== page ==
How to stop your dog pulling on the lead

Find out how to help your dog walk nicely and stop pulling on the lead.

Emmit the GSD on lead at Kenilworth

Going out for walkies can be the most exciting part of your dog’s day. It’s easy to see why your dog might start pulling on their lead to get where they want to go faster. 

To make sure you’re safe from being pulled over, it’s important to teach them to walk calmly. 

One of the most common reasons dogs pull on their lead is because they’ve learned that’s how they get to move forward. Whenever your dog pulls, taking just one step with them gives a clear signal that pulling works. 

Teaching your dog to walk with a loose lead takes a great deal of patience and time. But it’ll be well worth it when you’re out on a lovely, calm stroll with your best pal.  

Dog School
Dog School

Walking nicely on the lead

Choose equipment that is comfortable and safe

A quick internet search will show you equipment that promises to ‘cure’ pulling, but some equipment causes pain or discomfort when the dog pulls by putting tension in a sensitive area. This is unnecessary and can be unpleasant and confusing for them.  

Walk …

Harness training
Reward your dog when they are by your side 

You need to teach your dog that being near you pays off. 

Starting in your home or garden where it’s calmer, reward your dog for sitting or standing by your side. It’s much easier for your dog to learn new behaviours in quiet places where they won’t be easily …

Positive reinforcement training
Practice without the lead to begin with

At first, practice without the lead attached. Then you can start to introduce it once your dog is reliably following you.  

You may need to hold something your dog wants, like a tasty treat or fun toy, to get them to stand and walk by your side to start …

Next, add in movement

As you move forward, reward your dog whenever they are by your side. When they begin to get the hang of it, slowly increase the time and distance between rewards.  

Changing direction every so often will teach your dog to keep a close eye on you.

Consistency is key  

Be consistent with your training each time you go out with your dog.  

This may take time but will be well worth the effort in the end.  

You should expect walks to take longer while your dog is learning. But if you stick with it, your reward …

Stop walking when the lead starts to tighten 

Teach your dog that walking next to you with a loose lead means they get to move forward – and pulling means they don’t.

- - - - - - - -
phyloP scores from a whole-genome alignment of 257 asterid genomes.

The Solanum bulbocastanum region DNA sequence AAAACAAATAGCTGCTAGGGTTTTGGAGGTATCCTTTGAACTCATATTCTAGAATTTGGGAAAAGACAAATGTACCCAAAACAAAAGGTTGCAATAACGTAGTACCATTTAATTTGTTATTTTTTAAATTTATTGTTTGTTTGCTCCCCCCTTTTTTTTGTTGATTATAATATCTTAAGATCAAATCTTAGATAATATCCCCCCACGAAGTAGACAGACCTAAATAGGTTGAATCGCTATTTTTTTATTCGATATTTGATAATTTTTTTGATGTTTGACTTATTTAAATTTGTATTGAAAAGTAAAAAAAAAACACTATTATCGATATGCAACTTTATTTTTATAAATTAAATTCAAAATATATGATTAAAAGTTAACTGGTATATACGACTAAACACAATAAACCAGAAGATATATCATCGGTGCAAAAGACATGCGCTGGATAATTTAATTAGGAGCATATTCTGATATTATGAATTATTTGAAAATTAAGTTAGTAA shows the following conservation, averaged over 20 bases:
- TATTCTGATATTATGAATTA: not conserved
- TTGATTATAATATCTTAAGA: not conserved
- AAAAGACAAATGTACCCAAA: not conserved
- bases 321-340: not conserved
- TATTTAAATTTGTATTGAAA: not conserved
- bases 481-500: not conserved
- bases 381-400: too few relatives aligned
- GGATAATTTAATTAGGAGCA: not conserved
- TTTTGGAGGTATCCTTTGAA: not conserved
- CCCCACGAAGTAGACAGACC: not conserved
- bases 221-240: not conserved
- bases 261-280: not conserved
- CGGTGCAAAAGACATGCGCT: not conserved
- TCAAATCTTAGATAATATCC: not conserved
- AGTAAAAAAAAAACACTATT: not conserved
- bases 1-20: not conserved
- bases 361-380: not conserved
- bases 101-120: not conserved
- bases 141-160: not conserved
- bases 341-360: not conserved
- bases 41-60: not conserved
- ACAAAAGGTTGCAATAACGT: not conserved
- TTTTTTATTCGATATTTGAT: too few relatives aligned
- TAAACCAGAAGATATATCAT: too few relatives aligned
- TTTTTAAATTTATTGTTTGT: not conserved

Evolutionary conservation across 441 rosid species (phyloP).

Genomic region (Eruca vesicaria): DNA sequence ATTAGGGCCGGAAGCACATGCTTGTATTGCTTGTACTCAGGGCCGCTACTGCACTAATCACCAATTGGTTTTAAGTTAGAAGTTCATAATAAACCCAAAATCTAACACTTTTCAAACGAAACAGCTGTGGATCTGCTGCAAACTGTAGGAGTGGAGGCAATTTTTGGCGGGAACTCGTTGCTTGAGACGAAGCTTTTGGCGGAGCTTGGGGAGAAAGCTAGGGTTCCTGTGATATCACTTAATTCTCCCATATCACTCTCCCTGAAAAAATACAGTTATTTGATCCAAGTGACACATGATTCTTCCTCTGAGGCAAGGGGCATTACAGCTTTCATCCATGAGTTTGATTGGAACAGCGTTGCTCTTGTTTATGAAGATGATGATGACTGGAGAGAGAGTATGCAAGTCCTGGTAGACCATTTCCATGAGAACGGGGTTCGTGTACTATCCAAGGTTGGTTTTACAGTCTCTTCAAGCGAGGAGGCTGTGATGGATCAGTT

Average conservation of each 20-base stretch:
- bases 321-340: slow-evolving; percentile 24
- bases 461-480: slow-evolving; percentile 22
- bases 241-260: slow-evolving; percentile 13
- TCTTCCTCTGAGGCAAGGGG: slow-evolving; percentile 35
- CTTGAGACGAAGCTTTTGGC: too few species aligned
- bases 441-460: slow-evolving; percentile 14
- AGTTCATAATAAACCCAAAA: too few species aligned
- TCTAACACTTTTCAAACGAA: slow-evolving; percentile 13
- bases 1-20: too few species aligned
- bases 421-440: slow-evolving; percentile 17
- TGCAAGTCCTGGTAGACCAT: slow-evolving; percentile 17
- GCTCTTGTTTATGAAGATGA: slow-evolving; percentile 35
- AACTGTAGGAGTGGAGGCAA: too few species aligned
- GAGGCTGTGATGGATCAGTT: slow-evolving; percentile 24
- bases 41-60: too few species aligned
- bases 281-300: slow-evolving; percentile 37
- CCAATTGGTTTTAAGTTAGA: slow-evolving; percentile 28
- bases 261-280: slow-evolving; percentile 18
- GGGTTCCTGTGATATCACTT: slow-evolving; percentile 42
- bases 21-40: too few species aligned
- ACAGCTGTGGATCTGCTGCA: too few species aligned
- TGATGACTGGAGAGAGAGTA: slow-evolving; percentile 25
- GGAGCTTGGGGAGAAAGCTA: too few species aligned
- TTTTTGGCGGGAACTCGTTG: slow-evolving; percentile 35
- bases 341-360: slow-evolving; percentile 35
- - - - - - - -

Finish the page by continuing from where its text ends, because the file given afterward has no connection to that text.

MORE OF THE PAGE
The second the lead starts to tighten, stop walking. Stand still, keep quiet and don’t move forward again until the lead is slack. …

What to do if you can’t be 100% consistent 

If you’re not able to be 100% consistent (e.g. if you’re running late but you still need to pop out with your pooch), it can make things easier to have two different harnesses. 

You can use one harness when you don’t have time for training, to give your dog ‘permission to pull’ while they’re wearing it. And use a different harness, or attach the lead to your dog’s collar, for training sessions and for everyday walks once they no longer pull. 

Your dog will learn the difference between the two and that they can pull on one but not the other. But be aware that it’s likely to take your dog longer to learn to stop pulling with this method. 

No breed of dog is currently banned in Ireland. But if you have certain types or breeds of dog there are additional rules you must follow, in accordance with the Control of Dogs Regulations 1998. This applies to the following types of dog, as well as strains or cross-breeds of these breeds:

  • American Pit Bull Terrier
  • English Bull Terrier
  • Staffordshire Bull Terrier
  • Bull Mastiff
  • Dobermann Pinscher
  • German Shepherd (Alsatian)
  • Rhodesian Ridgeback
  • Rottweiler
  • Japanese Akita
  • Japanese Tosa
  • Bandog

This means that while in a public place these dogs, or strains and crosses thereof, must be:

  • Wearing a muzzle
  • Kept on a short strong lead (under 2m)
  • With someone over the age of 16, who is capable of controlling them
  • Wearing a collar with the name and address of their owner

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